What is it with Lolita ladies and hot beverages? Comprising of Mocha on violin and Coco on keyboards and vocals, the Japanese duo Die Milch put a spell on the crowd at The Islington on Sunday night.
As far as I could make out with my shaky Japanese, I learned from their website that Coco is actually a doll made by a magician, who is allowed to become animated for a limited time to perform… Along with a description of the band as ‘gothic baroque pop’ by the friend from the Lolita community I went along with, that was all I knew about Die Milch. It turns out, the duo characterise most good things that I associate with Lolita fashion – an eclectic but stylish mixture of old and new, a sense of irony and just a splash of magic. The stage is a visual treat with the keyboard decked in roses and white lace and two impeccable gothic Lolita ‘coords.’ Sonically, Mocha’s soaring violin solos over industrial style beats suggests a more tasteful Emilie Autumn, though Coco’s harpsichord keyboard gymnastics also bring to mind Malice Mizer.
An unfortunate by-product of doing a music degree is that I have become snobby about string players in pop. All too often it seems that all it takes is the bassist dusting off the violin he hasn’t played since he was 14 and shoving in some long notes in a couple of songs for a mediocre band to get their ‘classy classical’ points. Thanks to my snobbishness, I was nervous when Mocha, clad in a little-bo-peep style white dress, picked up her bow. Please, please be good.
I needn’t have worried. It couldn’t be clearer from the moment her bow touches her strings that she can play. Really play, with classical flair and technical mastery. Though she doesn’t feel the need to jump around the stage a la Lindsay Stirling, her bowing is extrovert and expressive in manner which belies her diminutive statue and adorable bonnet.
To be sure, there is nothing unique about Coco’s understated vocals, but there is a lot to be said for a clear soprano who doesn’t fluff a single note, which is pretty rare in touring pop musicians. Moreover, a more conspicuous vocalist would draw attention from the complex instrumental parts. What Coco lacks in vocal individuality she makes up for in stage presence. Instead of letting her limited English restrict her, Coco’s stage chat was knowing and often hilarious. “It is hot here. But if you go to Japan in summer, you will die.” As a recovering Essex girl, I appreciated her nod to estuary English: “I know real Engrish. Bread an bu-er. Wa-er.” Both performers use rigid, stylised dance moves to maintain their clockwork doll persona. The overall choreography of the set was slick and seemed impeccably rehearsed, leaving me in no doubt as to the clarity of Die Milch’s creative vision.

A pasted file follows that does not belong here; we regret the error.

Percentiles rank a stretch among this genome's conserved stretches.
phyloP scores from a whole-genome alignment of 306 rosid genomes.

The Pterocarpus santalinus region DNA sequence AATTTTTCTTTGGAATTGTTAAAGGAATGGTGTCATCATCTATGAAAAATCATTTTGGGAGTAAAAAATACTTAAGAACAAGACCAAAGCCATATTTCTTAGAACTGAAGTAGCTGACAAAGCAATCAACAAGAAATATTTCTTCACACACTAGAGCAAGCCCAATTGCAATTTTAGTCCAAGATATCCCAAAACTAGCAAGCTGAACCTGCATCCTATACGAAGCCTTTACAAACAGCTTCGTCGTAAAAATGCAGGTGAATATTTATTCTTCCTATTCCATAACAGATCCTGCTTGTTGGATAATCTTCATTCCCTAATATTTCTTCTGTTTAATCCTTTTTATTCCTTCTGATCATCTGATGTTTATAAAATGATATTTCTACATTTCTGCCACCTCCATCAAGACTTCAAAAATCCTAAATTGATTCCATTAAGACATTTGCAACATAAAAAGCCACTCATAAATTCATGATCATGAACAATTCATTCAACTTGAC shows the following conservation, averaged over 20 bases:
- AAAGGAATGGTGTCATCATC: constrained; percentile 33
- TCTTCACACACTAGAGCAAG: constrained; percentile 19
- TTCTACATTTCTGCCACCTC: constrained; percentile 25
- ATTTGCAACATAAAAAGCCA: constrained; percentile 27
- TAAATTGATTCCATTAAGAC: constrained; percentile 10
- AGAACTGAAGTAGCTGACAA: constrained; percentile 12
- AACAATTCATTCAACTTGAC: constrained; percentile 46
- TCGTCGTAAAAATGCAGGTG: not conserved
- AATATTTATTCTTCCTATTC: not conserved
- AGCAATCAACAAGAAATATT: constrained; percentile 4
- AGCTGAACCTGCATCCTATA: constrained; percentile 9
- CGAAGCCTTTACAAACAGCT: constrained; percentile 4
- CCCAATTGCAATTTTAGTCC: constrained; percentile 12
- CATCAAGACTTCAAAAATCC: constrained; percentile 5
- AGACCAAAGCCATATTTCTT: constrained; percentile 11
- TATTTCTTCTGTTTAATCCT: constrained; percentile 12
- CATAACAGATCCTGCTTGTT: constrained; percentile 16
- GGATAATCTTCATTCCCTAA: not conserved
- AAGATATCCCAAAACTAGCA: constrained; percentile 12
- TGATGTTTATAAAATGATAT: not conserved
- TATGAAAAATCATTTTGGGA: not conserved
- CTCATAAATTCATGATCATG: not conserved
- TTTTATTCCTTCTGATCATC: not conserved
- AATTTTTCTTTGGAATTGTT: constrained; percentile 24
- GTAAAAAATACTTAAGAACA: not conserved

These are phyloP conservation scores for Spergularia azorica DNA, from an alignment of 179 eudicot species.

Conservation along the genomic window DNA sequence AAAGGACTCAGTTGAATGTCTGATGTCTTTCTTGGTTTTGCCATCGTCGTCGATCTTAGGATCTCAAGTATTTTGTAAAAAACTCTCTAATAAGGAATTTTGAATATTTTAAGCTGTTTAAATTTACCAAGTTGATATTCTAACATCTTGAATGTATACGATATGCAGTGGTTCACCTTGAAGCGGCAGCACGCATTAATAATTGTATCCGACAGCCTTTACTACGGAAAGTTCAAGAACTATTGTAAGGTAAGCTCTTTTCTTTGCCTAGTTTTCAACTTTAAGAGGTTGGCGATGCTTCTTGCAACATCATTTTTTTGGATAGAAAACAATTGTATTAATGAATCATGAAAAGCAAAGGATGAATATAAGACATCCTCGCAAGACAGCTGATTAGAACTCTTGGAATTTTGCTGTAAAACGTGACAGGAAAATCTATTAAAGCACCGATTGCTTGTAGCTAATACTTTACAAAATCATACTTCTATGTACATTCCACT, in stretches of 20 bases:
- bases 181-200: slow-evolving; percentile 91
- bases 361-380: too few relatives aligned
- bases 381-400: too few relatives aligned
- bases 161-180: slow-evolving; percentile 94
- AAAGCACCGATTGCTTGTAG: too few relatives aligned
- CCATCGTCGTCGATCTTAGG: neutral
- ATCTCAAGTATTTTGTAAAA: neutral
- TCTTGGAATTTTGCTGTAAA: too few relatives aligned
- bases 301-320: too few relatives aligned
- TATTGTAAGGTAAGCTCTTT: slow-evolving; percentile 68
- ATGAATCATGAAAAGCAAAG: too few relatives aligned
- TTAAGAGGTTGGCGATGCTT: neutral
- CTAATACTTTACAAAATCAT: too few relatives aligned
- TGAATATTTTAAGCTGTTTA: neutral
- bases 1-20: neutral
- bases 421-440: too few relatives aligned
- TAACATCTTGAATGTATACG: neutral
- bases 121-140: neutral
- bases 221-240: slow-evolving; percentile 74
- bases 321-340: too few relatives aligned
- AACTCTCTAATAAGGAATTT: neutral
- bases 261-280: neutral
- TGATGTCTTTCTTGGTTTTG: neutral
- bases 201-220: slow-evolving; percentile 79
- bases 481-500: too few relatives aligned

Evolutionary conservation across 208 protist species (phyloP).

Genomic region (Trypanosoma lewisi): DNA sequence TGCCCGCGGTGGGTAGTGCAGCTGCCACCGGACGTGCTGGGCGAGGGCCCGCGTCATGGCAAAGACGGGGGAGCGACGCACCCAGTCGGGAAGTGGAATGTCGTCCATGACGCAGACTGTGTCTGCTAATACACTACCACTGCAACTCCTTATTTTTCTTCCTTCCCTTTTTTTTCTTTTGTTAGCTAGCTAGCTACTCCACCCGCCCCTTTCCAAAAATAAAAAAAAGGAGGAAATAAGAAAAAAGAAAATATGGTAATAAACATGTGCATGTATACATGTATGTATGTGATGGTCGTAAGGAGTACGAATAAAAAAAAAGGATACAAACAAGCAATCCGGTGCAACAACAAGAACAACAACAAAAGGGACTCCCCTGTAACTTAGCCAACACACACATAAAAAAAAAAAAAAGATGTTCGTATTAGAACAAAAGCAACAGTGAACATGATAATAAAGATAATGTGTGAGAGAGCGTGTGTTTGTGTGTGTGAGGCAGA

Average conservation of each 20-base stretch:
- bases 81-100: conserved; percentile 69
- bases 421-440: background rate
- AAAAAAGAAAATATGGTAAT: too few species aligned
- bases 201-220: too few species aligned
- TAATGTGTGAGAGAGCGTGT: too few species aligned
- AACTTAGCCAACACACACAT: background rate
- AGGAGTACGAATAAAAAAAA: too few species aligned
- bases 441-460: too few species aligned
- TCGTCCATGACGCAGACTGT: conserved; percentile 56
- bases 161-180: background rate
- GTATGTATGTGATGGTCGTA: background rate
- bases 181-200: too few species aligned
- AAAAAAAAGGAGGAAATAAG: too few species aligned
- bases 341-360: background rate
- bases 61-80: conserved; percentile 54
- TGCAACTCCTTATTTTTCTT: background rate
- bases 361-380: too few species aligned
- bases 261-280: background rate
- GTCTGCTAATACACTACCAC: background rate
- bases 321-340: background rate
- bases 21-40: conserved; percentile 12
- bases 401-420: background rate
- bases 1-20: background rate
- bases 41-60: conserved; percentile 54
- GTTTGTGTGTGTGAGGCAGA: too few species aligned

Support Scarlett Young, whose singing and dancing won her the title ‘UK Kawaii Star for HYPER JAPAN,’ gave an energetic performance. Indeed, it’s difficult to believe that so much kawaii can fit into one person. Though her syrupy, unironic cuteness seemed a little incongruous to Die Milch’s gothic tones and complex musicality, there can be no doubt that her programme of J-Pop favourites was a crowd-pleaser for the Japanophile audience. Young’s choreography was tight and her vocals strong but I felt that her reliance on karaoke style backing tracks held back her obvious musicality – though this is probably less of an issue on the convention stage, which is where she usually performs. I would be interested to see how she fares with a live band.
Promoted by the music journalism website and J-Pop club night J-Pop Go, the evening was a thoroughly enjoyable celebration of Japanese music and the Lolita community in London and beyond.
You can get yourself a copy of Die Milch’s latest album IMPERIAL here.